H.M.S Natal Incident
Launched in 1905 in Barrow-in-Furness by Louisa, Duchess of Devonshire, HMS Natal was a powerful cruiser of the Duke of Edinburgh class.
In 1911, she had acted as the official escort to the temporary royal yacht carrying King George V and Queen Mary to the Delhi Durbar (a mass assembly at the Coronation Park in Delhi, India) and her ensuing Great War career was relatively peaceful, consisting mostly of patrolling the North Sea and keeping an eye out for the Hun.
In 1915, she was briefly refitted at Birkenhead and immediately after this was completed she sailed for Scapa Flow in the Orkneys to re-join her squadron – which on the 5th of December steamed south to spend the festive season in the Cromarty Firth.
As part of the festivities, on the afternoon of 30th December, the Natal’s skipper, Eric Black, hosted a Christmas film show on board the warship.
Invited along to join the ship’s company were wives and children of his officers, one civilian friend and his family, and nurses from the nearby hospital ship Drina. Not many were able to accept the invitation; nevertheless, a total of seven women, one civilian male, and three children came on board.
Just as the party was getting under way a series of massive explosions tore the ship apart. Around 421 sailors and guest died.
It is important to bear in mind the number of officers and men who would not have been on board that afternoon (because they were home on Christmas leave) you do wonder how many who were on Natal survived. Transcriptions in Invergordon Naval Museum of original naval signals provide part of the answer.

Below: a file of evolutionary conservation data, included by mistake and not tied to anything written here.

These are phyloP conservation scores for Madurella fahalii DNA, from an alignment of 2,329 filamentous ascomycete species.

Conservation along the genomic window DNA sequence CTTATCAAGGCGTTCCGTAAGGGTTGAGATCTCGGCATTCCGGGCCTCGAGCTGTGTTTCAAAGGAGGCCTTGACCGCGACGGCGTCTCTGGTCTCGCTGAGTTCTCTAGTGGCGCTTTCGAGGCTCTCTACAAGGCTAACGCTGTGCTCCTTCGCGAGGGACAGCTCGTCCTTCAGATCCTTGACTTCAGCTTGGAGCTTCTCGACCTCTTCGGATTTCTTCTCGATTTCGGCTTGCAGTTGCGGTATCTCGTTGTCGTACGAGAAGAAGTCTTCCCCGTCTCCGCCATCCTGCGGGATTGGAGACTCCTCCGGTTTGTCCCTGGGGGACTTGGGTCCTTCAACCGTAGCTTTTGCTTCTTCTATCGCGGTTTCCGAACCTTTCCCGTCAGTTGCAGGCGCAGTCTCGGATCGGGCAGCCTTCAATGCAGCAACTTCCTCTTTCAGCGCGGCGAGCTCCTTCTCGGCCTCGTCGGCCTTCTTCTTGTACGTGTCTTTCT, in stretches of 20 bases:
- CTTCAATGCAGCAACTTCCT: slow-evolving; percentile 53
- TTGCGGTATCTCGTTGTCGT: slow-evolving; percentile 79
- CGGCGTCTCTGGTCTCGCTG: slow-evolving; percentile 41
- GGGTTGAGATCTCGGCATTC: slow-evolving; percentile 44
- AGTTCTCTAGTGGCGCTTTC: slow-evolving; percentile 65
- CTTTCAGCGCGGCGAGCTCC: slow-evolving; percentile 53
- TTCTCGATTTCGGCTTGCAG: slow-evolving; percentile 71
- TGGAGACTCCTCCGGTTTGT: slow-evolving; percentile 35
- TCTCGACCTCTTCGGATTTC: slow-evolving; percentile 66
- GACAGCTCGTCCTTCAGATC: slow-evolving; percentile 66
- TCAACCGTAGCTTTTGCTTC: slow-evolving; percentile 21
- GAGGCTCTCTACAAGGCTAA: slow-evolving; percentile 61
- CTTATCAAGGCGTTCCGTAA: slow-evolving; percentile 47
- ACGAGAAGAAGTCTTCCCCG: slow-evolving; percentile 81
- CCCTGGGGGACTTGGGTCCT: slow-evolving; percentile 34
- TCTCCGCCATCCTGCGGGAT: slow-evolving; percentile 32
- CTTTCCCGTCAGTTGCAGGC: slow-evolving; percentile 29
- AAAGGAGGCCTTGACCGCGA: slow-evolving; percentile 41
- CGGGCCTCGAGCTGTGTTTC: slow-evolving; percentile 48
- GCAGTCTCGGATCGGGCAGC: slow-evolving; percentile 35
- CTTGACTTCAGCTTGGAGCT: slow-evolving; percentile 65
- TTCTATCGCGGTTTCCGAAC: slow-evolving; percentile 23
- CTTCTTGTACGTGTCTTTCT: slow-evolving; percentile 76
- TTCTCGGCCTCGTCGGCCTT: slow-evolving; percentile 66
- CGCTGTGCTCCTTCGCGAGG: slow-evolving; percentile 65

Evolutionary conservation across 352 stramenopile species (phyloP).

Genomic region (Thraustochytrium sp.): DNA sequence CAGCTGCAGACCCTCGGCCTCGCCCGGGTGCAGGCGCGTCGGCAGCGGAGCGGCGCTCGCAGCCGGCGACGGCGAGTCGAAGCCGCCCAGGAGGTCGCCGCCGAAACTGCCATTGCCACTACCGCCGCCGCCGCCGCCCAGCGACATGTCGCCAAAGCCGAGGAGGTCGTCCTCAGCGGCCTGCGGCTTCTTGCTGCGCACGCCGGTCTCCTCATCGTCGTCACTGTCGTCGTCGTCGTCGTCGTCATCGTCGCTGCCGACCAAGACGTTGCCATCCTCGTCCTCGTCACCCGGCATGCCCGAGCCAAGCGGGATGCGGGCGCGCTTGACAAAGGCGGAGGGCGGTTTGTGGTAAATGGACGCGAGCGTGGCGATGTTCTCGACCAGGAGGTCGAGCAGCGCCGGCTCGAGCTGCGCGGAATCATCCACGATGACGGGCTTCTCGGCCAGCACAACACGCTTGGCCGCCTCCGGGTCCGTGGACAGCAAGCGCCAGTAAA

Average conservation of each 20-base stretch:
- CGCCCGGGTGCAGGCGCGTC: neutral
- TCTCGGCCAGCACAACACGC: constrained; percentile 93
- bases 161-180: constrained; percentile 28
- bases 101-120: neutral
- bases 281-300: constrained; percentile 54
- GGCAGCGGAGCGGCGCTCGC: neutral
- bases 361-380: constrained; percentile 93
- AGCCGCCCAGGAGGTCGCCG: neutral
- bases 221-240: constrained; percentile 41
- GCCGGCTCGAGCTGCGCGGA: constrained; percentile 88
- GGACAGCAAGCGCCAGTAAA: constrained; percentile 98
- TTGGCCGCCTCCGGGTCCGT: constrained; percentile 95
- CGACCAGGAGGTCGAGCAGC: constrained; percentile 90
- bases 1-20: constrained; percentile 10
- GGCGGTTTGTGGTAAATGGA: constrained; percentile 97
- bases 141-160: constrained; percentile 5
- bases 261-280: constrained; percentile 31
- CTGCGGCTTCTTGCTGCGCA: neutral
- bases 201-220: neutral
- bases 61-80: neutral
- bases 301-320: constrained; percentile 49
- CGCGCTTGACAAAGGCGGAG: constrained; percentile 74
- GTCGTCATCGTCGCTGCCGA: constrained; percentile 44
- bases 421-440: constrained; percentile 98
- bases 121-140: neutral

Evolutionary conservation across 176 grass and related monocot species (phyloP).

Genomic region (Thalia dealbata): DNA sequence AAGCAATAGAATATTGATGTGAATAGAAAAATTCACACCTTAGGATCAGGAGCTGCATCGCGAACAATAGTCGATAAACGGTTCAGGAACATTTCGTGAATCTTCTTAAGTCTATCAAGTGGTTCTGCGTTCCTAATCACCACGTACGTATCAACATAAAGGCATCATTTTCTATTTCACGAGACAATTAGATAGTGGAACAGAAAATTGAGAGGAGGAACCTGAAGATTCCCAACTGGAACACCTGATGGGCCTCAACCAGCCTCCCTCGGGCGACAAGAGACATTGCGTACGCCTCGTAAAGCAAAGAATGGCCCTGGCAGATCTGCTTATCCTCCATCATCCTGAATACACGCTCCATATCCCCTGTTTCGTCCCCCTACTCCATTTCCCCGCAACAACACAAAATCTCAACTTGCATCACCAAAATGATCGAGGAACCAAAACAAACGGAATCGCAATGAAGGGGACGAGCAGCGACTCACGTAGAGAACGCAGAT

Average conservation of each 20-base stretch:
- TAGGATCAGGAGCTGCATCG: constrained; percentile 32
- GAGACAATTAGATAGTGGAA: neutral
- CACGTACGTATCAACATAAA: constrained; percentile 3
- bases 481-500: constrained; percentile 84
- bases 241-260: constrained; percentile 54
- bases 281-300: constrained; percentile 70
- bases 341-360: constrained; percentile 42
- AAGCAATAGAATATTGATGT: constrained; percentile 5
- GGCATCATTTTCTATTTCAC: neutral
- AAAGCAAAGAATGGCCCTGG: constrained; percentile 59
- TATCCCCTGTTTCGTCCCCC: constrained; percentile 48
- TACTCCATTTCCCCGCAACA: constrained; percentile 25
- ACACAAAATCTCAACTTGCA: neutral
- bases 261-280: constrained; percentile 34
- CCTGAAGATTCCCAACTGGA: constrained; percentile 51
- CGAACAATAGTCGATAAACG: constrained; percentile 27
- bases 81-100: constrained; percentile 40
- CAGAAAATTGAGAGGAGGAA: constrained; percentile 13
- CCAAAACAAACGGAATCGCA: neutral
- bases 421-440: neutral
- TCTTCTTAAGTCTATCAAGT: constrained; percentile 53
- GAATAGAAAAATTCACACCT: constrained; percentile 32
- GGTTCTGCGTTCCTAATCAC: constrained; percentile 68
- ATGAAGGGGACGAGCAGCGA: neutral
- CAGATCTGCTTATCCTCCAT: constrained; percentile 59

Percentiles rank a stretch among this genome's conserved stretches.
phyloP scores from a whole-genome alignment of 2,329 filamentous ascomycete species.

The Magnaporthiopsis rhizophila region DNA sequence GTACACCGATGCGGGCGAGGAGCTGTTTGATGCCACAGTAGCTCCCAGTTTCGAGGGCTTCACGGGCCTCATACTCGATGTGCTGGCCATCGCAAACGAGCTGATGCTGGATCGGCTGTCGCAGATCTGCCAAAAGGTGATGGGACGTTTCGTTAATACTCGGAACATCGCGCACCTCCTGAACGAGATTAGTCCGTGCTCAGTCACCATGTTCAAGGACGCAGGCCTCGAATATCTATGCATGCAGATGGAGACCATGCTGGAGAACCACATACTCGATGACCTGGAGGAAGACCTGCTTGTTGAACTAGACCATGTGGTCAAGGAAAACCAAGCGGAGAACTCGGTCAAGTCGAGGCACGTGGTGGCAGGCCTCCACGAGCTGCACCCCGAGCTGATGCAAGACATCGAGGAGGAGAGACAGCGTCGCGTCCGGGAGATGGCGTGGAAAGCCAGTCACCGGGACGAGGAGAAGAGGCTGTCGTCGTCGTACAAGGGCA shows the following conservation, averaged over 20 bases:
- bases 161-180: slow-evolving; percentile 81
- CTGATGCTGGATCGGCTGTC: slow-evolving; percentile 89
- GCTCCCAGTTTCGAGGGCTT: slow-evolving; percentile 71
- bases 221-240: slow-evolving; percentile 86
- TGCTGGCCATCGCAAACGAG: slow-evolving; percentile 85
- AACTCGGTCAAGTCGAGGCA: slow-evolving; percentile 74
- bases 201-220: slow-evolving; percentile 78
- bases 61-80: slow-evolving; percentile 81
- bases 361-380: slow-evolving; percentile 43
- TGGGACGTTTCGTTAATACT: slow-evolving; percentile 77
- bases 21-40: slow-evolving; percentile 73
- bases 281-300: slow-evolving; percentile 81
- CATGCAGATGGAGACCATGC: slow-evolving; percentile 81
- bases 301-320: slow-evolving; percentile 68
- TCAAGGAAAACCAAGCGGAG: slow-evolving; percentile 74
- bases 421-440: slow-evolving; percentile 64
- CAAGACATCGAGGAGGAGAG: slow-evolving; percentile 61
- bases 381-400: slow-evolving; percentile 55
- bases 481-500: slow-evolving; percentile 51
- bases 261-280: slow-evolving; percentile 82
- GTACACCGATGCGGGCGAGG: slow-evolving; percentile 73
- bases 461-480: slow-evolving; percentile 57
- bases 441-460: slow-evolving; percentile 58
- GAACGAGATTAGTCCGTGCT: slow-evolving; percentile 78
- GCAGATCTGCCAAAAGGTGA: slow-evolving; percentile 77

"4.55 pm – from Achilles to Iron Duke and Benbow – we have 126 survivors from Natal on board, six in cots."
"5.00 pm – from Drina to Flag – two officers and 43 men admitted and also one dead – request instructions with regard to future movements."
"5.03 pm – from Drina to Flag – three nursing sisters belonging to Drina who were on board Natal are missing…"
The icy waters and darkness of mid-winter will not have helped rescuers. And as the signals were already indicating, the suddenness and completeness of the catastrophe meant that most of the 421 dead were not recovered.
From a naval history perspective, the explosions that destroyed HMS Natal were a terrible omen. Although German sabotage, or a seabed mine, were at first suspected, the subsequent investigation showed that Natal had been destroyed by internal explosions in the aft magazines.
Cordite, the propellant that once hurled British bullets and shells, is notoriously unstable – and in the case of the Natal it was thought that, owing to a deterioration in its condition, or some unknown spark, that December afternoon it spontaneously ignited and utterly destroyed the ship.
Only six months later, during the Battle of Jutland, similar devastating explosions were to completely annihilate three of Admiral Beattie’s battlecruisers and HMS Hood 25 years later in 1941.
There are two small but strange asides to the tragedy of the Natal The first is that in 1912 she sailed to the USA bearing the coffin of Whitelaw Reid the US Ambassador to the Court of St James. After that her crew cheerfully nicknamed her "Sea Hearse".
The second is that "Natal" is in fact the Portuguese for "Christmas" – because the region in South Africa was discovered by the Portuguese navigator, Vasco da Gama, on Christmas Day, 1497.
On that terrible day there was one survivor that was different: it was the ship’s cat, saved by Leading Stoker Thomas Robinson